Jailed in Norfolk this week: Fraudster and trio of attackers
PUBLISHED: 13:09 23 November 2019 | UPDATED: 13:09 23 November 2019
Take a look at what has been happening in Norwich Crown Court this week.
Patrick Fisher, 39, has been jailed after he pleaded guilty to two fraud charges, including one which saw him submit false invoices.
Fisher, of School Avenue, Thorpe St Andrew, who was previously a director of Norwich's Redwell Brewery, admitted one count of fraud by making a false representation to Russell Evans between January 1, 2015, and January 31, 2017, when he claimed to own brewing equipment, when he did not.
Fisher had also admitted a second fraud charge in that he made a false representation to Rita Turnbull between May 1, 2015, and October 30, 2017, by submitting false invoices for work done at the Lord Rosebery pub in Norwich, where Fisher had been a tenant.
The court heard Fisher had submitted invoices for £17,480 and £24,000 for work carried out at the pub which in fact had cost just £7,500.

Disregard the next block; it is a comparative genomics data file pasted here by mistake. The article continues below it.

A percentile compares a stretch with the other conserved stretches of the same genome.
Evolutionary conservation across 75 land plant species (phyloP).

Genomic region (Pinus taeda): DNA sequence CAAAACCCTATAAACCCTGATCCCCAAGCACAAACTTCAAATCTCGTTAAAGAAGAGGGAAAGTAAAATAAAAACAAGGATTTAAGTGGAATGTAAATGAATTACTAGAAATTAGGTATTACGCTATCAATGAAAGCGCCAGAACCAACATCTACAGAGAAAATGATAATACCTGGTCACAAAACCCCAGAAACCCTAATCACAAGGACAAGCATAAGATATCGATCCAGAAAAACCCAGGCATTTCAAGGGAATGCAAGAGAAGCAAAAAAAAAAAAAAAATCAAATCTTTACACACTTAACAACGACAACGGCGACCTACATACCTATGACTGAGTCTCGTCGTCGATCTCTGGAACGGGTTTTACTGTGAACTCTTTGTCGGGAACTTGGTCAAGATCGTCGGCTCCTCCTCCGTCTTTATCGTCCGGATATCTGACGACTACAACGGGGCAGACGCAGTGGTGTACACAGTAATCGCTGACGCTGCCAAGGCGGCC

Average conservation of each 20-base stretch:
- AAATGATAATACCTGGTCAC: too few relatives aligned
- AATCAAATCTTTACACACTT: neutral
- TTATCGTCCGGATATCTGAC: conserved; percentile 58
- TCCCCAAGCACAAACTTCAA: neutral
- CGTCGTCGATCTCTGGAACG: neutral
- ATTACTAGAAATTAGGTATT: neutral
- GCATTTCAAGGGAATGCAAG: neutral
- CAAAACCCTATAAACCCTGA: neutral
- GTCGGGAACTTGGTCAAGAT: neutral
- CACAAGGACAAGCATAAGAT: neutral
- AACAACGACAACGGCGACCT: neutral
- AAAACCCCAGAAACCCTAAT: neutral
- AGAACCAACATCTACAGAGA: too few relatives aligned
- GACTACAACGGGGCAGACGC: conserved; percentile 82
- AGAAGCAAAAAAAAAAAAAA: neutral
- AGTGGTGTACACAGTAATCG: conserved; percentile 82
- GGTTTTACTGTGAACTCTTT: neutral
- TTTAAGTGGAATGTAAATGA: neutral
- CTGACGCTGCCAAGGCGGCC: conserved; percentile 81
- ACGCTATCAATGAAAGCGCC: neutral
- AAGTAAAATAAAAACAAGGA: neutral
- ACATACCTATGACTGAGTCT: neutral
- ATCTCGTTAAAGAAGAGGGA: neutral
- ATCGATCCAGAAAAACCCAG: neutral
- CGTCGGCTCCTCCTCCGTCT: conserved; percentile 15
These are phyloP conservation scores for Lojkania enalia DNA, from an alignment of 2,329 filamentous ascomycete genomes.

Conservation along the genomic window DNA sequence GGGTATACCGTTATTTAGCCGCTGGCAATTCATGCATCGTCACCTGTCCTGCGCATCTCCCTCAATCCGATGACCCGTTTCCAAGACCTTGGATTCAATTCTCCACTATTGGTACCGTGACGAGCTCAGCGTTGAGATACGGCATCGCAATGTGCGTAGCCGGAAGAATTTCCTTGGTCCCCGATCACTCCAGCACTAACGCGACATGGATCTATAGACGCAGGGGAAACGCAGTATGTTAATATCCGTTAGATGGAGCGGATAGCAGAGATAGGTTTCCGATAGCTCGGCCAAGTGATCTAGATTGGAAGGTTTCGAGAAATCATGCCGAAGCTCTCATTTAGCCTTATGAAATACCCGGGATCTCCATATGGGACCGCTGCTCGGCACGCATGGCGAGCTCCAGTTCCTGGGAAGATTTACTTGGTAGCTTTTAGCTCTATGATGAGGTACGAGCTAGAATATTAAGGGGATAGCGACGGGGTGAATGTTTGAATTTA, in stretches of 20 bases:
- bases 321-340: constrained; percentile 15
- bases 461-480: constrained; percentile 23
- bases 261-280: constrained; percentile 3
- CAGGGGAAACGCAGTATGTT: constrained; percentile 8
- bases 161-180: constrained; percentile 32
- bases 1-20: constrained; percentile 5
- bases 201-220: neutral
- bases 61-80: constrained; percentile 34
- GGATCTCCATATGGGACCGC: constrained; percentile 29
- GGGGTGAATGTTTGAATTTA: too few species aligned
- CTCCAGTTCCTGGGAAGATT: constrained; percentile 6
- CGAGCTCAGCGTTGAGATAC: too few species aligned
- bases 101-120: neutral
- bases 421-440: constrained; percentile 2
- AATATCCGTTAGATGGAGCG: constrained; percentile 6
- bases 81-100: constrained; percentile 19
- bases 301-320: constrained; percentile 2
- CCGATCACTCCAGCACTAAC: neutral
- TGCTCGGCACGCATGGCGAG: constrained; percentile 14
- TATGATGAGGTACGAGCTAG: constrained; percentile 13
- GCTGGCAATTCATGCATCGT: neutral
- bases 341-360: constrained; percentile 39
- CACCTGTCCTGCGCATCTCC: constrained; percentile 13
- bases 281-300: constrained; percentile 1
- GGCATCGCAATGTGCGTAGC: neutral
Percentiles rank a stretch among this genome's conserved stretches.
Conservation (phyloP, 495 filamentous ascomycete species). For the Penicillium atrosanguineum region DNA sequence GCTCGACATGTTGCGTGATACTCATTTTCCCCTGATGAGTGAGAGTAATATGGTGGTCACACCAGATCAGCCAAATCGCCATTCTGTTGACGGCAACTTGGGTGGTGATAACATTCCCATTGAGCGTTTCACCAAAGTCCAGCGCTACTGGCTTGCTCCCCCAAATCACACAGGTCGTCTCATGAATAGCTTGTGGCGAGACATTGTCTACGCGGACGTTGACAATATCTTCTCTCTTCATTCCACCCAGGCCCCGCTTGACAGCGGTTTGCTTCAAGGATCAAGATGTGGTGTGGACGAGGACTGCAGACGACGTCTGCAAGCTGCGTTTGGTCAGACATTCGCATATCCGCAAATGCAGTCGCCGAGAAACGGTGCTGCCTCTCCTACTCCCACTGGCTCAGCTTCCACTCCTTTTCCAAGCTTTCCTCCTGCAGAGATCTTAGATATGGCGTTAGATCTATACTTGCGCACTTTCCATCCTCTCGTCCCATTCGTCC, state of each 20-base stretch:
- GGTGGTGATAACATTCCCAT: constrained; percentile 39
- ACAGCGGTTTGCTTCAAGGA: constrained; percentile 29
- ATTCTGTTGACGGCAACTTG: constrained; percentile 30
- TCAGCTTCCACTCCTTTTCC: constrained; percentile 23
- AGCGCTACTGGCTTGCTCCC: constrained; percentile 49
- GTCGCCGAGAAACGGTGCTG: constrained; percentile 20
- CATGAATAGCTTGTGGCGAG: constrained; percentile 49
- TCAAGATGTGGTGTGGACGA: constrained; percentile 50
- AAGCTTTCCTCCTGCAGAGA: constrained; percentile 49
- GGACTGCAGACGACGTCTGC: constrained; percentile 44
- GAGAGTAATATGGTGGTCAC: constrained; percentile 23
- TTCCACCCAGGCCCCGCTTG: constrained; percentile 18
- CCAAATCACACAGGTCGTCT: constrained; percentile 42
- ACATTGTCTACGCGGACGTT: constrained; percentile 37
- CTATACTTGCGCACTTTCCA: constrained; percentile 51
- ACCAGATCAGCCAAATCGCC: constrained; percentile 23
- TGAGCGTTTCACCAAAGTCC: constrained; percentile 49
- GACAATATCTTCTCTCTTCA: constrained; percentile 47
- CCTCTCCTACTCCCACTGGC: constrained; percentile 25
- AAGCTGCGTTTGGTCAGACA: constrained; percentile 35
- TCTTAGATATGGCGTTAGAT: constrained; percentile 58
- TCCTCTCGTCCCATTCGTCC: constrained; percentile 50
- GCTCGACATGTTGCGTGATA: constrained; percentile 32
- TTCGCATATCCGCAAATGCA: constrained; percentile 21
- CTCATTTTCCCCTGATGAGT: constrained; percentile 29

Jailing Fisher for 12 months, Judge Katharine Moore said the offences were committed against the background of "cavalier business practice".
Ian Starkings, Scott Williams and Sebastian Barrows
A victim thought he was going to die after he was tied up, beaten and had lighter fuel poured over him in an assault filmed by one of his attackers on a mobile phone, Norwich Crown Court heard this week.
The 41-year-old victim was also hit with a broken chair leg and had a knife held up to his throat during his ordeal, which lasted about five hours
Brian Reece, prosecuting, said the victim thought he was going to die during the attack at his Norwich flat.
Scott Williams, 39, of Thurling Plain, Heartsease, and Ian Starkings, 38, of Pottergate, Norwich, pleaded guilty to causing grievous bodily harm with intent April 1, this year.
Williams was given an 11 year extended sentence made up of seven years custody and four years extended licence and Starkings was jailed for seven years.
Sebastian Barrows, 37, of Clarendon Close, Great Yarmouth, who had filmed the attack, admitted unlawful wounding and was jailed 21 months.
After the hearing, DC Jon Gouldson said: "This was a particularly horrendous and unprovoked offence perpetrated against a vulnerable victim who had done nothing but provide a roof over the heads of his eventual assailants."